Welcome to OCB
OCB was established in 2006 as one of the major activities of the U.S. Carbon Cycle Science Program. The scientific mission of OCB is to study the evolving role of the ocean in the global carbon cycle, in the face of environmental variability and change through studies of marine biogeochemical cycles and associated ecosystems.
Informational brochure about OCB
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Improve understanding and prediction of:
- oceanic uptake and release of atmospheric CO2 and other greenhouse gases;
- environmental sensitivities of biogeochemical cycles, marine ecosystems, and interactions between the two
Currently Identified Research Priorities
- Climate- and human-driven changes in ocean chemistry (e.g., acidification, expanding low-oxygen conditions, nutrient loading, etc.) and associated impacts on biogeochemical cycles and marine ecosystems
- Ocean carbon uptake and storage
- Estuarine and coastal carbon fluxes and processes, including exchanges with open ocean, terrestrial, and atmospheric reservoirs
- Water column and seafloor biological and biogeochemical processes and associated effects on carbon export and the biological pump
- Molecular-level responses of marine organisms to their changing environment
- Impacts of evolutionary changes on community structure, function and biogeochemical cycling in the face of global change
Submit your science features to the OCB Project Office.
Subtropical gyre productivity sustained by lateral nutrient transport
Figure from Letscher et al. (2016).
Vertical processes are thought to dominate nutrient resupply across the ocean, however estimated vertical fluxes are insufficient to sustain observed net productivity in the thermally stratified subtropical gyres. A recent study by Letscher et al. (2016) published in Nature Geoscience used a global biogeochemical ocean model to quantify the importance of lateral transport and biological uptake of inorganic and organic forms of nitrogen and phosphorus to the euphotic zone over the low-latitude ocean. Lateral nutrient transport is a major contributor to subtropical nutrient budgets, supplying a third of the nitrogen and up to two-thirds of the phosphorus needed to sustain gyre productivity. Half of the annual lateral nutrient flux occurs during the stratified summer and fall months, helping to explain seasonal patterns of net community production at the time-series sites near Bermuda and Hawaii.
Exploring sources of uncertainty in ocean carbon uptake projections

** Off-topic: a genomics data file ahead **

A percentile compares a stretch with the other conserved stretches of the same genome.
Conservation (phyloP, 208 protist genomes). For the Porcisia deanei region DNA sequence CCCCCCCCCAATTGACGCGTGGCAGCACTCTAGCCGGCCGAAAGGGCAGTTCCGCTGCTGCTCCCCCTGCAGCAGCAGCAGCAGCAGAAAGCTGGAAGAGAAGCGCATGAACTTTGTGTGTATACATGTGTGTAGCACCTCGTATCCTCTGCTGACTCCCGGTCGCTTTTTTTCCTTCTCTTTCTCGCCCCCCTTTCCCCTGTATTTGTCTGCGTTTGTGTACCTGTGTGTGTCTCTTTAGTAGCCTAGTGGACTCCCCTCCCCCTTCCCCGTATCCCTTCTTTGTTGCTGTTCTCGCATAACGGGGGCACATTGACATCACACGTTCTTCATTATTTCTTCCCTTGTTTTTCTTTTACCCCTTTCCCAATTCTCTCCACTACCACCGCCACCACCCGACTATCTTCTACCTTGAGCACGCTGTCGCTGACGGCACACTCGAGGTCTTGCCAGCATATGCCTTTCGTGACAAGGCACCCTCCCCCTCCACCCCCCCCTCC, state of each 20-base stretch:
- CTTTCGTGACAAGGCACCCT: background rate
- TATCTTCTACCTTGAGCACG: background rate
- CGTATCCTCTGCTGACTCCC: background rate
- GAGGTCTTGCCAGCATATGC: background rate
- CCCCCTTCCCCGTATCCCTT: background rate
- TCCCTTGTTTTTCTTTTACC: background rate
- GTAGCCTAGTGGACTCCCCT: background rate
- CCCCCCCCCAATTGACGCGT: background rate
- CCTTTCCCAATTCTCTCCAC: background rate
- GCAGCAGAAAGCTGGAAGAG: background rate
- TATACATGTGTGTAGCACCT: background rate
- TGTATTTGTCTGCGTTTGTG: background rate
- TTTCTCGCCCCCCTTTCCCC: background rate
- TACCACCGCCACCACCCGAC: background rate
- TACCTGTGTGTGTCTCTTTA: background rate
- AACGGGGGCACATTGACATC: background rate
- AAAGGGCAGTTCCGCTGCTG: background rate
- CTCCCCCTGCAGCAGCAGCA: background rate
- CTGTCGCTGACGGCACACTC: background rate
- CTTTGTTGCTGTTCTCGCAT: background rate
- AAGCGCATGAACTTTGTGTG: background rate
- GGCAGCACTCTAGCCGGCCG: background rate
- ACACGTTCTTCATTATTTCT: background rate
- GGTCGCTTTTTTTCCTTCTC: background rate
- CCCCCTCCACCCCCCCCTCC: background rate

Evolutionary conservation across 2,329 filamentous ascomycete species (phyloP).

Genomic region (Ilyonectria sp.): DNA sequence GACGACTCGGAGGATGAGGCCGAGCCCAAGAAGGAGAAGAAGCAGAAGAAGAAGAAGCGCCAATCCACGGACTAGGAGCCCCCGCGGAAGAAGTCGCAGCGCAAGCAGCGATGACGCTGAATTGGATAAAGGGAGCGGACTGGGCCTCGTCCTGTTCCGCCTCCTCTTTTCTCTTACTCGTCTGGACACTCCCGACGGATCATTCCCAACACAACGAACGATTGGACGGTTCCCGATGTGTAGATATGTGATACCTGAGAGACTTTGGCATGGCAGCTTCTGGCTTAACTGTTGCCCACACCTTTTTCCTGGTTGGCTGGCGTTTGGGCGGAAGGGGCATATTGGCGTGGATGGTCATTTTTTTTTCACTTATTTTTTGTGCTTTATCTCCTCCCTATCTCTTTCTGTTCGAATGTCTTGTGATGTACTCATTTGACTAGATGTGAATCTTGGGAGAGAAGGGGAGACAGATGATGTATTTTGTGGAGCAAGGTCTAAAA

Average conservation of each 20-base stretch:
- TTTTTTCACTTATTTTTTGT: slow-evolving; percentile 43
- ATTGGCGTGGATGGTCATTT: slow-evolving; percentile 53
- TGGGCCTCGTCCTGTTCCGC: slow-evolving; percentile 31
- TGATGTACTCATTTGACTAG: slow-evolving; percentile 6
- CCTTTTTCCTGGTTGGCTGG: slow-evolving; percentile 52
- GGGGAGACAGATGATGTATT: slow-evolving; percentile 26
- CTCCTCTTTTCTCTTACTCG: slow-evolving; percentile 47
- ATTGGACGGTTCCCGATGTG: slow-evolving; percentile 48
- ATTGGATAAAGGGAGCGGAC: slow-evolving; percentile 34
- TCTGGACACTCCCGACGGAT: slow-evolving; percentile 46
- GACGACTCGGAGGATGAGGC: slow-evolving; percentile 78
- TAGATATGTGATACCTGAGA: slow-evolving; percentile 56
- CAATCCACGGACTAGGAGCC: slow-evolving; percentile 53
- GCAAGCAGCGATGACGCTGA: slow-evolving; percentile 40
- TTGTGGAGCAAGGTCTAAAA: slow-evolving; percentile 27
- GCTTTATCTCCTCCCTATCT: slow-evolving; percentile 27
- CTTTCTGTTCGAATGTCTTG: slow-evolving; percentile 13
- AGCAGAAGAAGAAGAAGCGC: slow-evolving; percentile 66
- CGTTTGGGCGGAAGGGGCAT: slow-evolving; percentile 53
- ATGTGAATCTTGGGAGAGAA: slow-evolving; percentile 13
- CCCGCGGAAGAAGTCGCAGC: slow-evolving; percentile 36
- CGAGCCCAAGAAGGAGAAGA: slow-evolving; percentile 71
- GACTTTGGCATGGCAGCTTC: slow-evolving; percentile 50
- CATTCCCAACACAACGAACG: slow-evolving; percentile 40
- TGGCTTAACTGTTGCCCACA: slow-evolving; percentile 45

Figure from Lovenduski et al. (2016).Having absorbed ~30% of the carbon dioxide released to the atmosphere by human activities, the oceans play an important role in mitigating warming and other climate-related impacts of rising carbon dioxide levels. Predictions of future climate change thus require more accurate projections of ocean carbon uptake. Using two different model suites, a recent study by Lovenduski et al. (2016) published in Global Biogeochemical Cycles documents the relative contributions of internal climate variability, emissions scenario, and model structure to overall uncertainty in ocean carbon uptake predictions on both regional and global scales.
OCB receives support from the National Science Foundation
and the National Aeronautics and Space Administration
- Congratulations to new SSC members Uta Passow (UCSB), Marjy Friedrichs (VIMS), Ben Twining (Bigelow), Jessica Cross (NOAA/PMEL), and Alyson Santoro (UCSB)!
- Global Carbon Project publishes updated global methane budget (also check out methane source emission visualization)
- View list of OCB member-advertised EGU sessions - deadline to submit abstracts is January 11!
- Read the latest edition of the Ocean Carbon Exchange, OCB's new eNews format
- Letter regarding Carbon Dioxide Information Analysis Center (CDIAC-Oceans) transition
- Read the Fall OCB Newsletter
- NSF Dear Colleague Letter regarding EXPORTS
- Biogeochemical-Argo website, Eos article, and final report The Rationale, Design and Implementation Plan for Biogeochemical-Argo
- OCB time-series scientists publish e-Letter in Science on The Importance of Monitoring Earth’s Largest Ecosystem
- Mark your calendar for OCB 2017 June 26-29, 2017 (Woods Hole, MA) - registration opens in spring 2017
- Talks and webcast footage posted from 2016 OCB summer workshop and the GEOTRACES/OCB synthesis workshop Biogeochemical cycling of trace elements within the ocean